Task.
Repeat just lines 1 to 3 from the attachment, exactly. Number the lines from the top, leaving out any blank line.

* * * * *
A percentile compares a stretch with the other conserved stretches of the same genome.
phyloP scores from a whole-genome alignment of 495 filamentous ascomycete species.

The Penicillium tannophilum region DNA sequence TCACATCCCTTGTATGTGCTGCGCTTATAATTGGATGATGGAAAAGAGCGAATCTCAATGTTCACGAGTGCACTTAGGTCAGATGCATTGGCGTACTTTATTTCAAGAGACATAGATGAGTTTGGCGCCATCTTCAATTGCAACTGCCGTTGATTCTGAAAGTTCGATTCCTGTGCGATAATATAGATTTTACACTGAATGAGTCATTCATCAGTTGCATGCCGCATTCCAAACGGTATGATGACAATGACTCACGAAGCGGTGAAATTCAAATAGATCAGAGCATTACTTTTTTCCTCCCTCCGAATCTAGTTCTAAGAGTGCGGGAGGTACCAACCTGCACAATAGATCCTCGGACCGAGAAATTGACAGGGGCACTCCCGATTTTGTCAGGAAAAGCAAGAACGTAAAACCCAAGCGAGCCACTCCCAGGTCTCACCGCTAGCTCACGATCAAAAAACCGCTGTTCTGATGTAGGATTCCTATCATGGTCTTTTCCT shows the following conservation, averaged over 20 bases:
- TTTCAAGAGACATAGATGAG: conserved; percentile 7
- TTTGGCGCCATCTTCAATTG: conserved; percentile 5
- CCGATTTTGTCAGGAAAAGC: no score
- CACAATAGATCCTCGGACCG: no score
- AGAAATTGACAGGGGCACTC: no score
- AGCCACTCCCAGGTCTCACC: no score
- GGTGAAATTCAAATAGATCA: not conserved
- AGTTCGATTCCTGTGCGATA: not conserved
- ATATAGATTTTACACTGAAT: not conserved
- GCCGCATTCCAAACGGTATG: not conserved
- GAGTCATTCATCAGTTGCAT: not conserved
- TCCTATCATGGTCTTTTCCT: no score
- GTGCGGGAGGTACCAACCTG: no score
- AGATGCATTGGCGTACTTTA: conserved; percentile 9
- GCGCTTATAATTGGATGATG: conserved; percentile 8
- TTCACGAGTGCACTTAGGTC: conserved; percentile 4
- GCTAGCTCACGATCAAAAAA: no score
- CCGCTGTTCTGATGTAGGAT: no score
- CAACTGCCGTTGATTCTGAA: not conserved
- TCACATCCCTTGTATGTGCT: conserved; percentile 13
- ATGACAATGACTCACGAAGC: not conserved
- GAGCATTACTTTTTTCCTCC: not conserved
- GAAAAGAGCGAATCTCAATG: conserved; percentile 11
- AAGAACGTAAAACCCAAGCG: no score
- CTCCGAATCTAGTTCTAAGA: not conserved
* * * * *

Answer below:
A percentile compares a stretch with the other conserved stretches of the same genome.
phyloP scores from a whole-genome alignment of 495 filamentous ascomycete species.

The Penicillium tannophilum region DNA sequence TCACATCCCTTGTATGTGCTGCGCTTATAATTGGATGATGGAAAAGAGCGAATCTCAATGTTCACGAGTGCACTTAGGTCAGATGCATTGGCGTACTTTATTTCAAGAGACATAGATGAGTTTGGCGCCATCTTCAATTGCAACTGCCGTTGATTCTGAAAGTTCGATTCCTGTGCGATAATATAGATTTTACACTGAATGAGTCATTCATCAGTTGCATGCCGCATTCCAAACGGTATGATGACAATGACTCACGAAGCGGTGAAATTCAAATAGATCAGAGCATTACTTTTTTCCTCCCTCCGAATCTAGTTCTAAGAGTGCGGGAGGTACCAACCTGCACAATAGATCCTCGGACCGAGAAATTGACAGGGGCACTCCCGATTTTGTCAGGAAAAGCAAGAACGTAAAACCCAAGCGAGCCACTCCCAGGTCTCACCGCTAGCTCACGATCAAAAAACCGCTGTTCTGATGTAGGATTCCTATCATGGTCTTTTCCT shows the following conservation, averaged over 20 bases: